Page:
Glossary of Water Treatment Terms & Definitions - P
A term used to describe visible sediment particles, used as both singular and plural.
Parts Per Billion (ppb)
A basis for reporting the results of water and wastewater analysis, indicating the number of parts by weight of a dissolved or suspended constituent, per billion parts by weight of water or other solvent. One part per billion is equal to one microgram per liter, the preferred unit.
Parts Per Million (ppm)
A common basis for reporting the results of water and wastewater analysis, indicating the number of parts by weight of water or other solvent. In dilute water solutions, one part per million is practically equal to one milligram per liter, which is the preferred unit. 17.l ppm equals one grain per US gallon. One ppm equals one pound per million pounds of water.
pH (potential of Hydrogen)
An expression of the acidity of a solution; the negative logarithm of the hydrogen ion concentration (pH 1 very acidic; pH 14, very basic; pH 7, neutral). e.g., pH 5 is 10 times the acidity of 6 and 100 times the acidity of 7. pH is a measure of intensity and not capacity. It is the logarithm of the reciprocal of the hydrogen ion concentration of a solution. The neutral point of 7 indicates the presence of equal concentrations of free hydrogen and free hydroxide ions.
Pharmaceutical Grade Water
The definition of six grades of water by the U.S. Pharmacopoeia is as follows: 1.) Purified water 2.) Water for injection 3.) Bacteriostatic water for injection 4.) Sterile water for inhalation 5.) Sterile water for injection 6.) Sterile water for irrigation.
An acid-base indicator which produces no color in an acid solution but turns pink or red in an alkaline solution.
Physical Adsorption (Van der Waals Adsorption)
Binding of adsorbate to the surface of a solid by forces whose energy levels approximate those of condensation.
The quality which an ion exchange resin must possess to resist changes that might be caused by attrition, high temperatures, and other physical conditions.
Point of Entry (POE)
A water treatment device which installs at the main inlet to a building and acts as centralized treatment.
A water treatment system designed to connect at the actual point-of-use for water; countertop or undersink treatment systems.
A sequestering agent used to tie up hardness and iron in solution. As a coating agent, it forms a thin passivating film on metal surfaces to control corrosion.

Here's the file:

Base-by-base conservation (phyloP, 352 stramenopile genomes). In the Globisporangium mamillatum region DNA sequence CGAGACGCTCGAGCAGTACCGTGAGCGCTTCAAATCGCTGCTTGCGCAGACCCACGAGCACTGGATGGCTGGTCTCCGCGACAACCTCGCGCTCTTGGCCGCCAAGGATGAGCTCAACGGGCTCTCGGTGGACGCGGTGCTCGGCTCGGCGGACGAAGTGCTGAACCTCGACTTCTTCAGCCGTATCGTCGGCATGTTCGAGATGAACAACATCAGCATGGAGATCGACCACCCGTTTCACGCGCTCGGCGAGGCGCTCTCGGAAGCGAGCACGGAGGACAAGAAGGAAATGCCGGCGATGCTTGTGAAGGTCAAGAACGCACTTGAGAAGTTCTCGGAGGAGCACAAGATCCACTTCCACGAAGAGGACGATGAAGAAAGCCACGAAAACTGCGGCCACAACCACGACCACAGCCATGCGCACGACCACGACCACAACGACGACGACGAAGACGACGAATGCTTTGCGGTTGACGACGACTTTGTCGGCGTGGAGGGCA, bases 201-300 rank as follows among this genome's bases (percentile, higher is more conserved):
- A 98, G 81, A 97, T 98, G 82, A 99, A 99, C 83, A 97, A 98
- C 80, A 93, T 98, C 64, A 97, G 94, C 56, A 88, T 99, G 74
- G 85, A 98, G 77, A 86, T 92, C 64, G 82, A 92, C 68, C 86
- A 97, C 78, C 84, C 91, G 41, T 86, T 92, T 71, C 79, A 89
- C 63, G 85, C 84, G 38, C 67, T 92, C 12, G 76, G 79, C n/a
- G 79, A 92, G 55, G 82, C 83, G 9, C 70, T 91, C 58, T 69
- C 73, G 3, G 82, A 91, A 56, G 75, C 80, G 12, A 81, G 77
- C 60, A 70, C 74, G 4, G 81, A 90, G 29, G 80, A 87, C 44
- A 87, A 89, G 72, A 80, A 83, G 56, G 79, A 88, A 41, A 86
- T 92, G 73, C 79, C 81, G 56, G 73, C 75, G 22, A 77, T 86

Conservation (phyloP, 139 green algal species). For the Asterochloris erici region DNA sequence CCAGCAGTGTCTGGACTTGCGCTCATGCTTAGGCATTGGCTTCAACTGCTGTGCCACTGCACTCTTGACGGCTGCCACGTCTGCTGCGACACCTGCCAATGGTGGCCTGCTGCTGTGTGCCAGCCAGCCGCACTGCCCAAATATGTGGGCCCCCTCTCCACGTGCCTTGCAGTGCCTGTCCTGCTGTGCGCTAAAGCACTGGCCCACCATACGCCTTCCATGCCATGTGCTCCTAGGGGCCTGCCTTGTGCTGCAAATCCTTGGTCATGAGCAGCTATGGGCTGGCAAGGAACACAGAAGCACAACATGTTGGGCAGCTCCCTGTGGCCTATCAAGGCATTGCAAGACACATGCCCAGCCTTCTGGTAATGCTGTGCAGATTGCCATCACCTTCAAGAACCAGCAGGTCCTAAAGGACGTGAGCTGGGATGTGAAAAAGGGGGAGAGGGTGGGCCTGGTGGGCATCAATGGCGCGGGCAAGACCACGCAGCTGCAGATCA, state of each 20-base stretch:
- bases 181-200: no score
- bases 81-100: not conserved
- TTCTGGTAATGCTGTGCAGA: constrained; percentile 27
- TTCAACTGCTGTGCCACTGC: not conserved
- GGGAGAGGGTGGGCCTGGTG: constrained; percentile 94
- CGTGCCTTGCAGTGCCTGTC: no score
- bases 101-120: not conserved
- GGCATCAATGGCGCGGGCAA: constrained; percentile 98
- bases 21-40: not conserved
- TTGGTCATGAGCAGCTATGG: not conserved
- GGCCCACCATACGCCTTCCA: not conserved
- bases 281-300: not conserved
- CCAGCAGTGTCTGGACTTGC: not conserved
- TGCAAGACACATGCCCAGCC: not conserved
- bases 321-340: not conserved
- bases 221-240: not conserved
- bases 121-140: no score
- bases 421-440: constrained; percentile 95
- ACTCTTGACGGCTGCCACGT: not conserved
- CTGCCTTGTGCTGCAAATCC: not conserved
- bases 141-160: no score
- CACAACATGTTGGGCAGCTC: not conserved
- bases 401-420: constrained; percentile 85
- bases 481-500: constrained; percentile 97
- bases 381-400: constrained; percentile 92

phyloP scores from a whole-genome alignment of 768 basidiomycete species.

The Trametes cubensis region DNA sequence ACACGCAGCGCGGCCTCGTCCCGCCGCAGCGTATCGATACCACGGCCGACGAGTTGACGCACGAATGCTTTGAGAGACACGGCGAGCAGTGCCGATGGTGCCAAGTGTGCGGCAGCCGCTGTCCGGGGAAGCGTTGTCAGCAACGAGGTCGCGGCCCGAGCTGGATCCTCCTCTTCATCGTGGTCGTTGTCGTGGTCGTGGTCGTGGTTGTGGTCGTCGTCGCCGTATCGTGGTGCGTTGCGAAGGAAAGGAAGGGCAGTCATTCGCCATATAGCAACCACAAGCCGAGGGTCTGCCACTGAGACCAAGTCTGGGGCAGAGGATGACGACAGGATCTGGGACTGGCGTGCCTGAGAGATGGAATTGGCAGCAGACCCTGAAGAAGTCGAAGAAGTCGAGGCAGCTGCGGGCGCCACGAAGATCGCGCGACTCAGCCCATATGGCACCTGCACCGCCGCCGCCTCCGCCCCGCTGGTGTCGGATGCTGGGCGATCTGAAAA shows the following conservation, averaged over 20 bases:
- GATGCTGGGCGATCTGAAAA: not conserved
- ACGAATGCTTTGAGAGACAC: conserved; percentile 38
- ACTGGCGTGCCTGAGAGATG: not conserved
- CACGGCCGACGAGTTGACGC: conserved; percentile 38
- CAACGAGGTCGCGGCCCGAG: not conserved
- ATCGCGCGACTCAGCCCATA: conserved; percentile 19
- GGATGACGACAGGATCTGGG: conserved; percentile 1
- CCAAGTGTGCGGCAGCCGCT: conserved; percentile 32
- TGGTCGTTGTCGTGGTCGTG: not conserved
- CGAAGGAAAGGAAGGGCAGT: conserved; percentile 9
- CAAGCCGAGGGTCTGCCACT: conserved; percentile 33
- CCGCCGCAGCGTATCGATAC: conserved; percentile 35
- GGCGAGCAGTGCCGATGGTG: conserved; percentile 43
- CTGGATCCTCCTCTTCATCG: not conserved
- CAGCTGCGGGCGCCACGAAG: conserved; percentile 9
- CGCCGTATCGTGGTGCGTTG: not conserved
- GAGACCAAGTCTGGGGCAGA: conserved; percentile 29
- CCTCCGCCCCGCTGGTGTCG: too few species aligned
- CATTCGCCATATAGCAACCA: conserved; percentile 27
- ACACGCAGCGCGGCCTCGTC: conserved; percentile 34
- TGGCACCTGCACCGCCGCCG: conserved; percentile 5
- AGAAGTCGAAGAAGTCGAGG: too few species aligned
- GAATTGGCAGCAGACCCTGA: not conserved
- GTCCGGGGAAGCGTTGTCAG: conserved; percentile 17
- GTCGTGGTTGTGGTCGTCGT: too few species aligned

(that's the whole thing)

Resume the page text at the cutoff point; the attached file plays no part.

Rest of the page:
The complex network of channels in the interior of a particle of a sorbent.
Water softeners, deionizers, and filters which are designed for removal from its point of application for transport to a central station or plant for regeneration or servicing.
The electrical potential acquired by an atom which has lost one or more electrons; a characteristic of a cation.
Water which is considered safe and fit for human consumption, culinary and domestic purposes and meets the requirements of the health authority having jurisdiction.
Powdered Activated Carbon
Activated carbon in particle sizes predominantly smaller than 80 mesh.
The abbreviation for "parts per billion".
The abbreviation for "parts per million".
The application of chlorine to a water prior to other water treatment processes.
To cause a dissolved substance to form a solid particle that can be removed by settling or filtering. The term also refers to the solid thus formed.
Adsorption in which a certain component or certain components are adsorbed to a much greater extent than others.
A decrease in water pressure during its flow due to internal friction between molecules of water, and external friction due to irregularities or roughness in surfaces past which the water flows.
Any of a large group of mostly microscopic, one celled animals living chiefly in water. Many protozoa's are parasitic and are higher on the food chain than the bacteria they eat.
A natural, glassy aluminum silicate mineral from volcanic ash which is used as a water treatment filtration media.
The removal of undesirable matter from water or wastewater. It is the disinfection of water by the killing of microbial contaminants, such as coliform bacteria. A strict definition means the removal from water of all contaminants.
Biological decomposition of organic matter by microbes with the production of ill smelling products. Usually takes place when there is a deficiency of oxygen.
Substances which produce fever when introduced into humans. Being chemically stable, pyrogens are not necessarily destroyed by conditions that kill bacteria. Pyrogenic means to cause heat.
A super oxidation media serving as a catalyst in the removal of iron, hydrogen sulfide and manganese. It works best at or above a pH of 6.5 and requires no regeneration. Adequate backwashing is necessary to provide at least 20 per cent bed expansion of this 120 lb. per cubic foot media.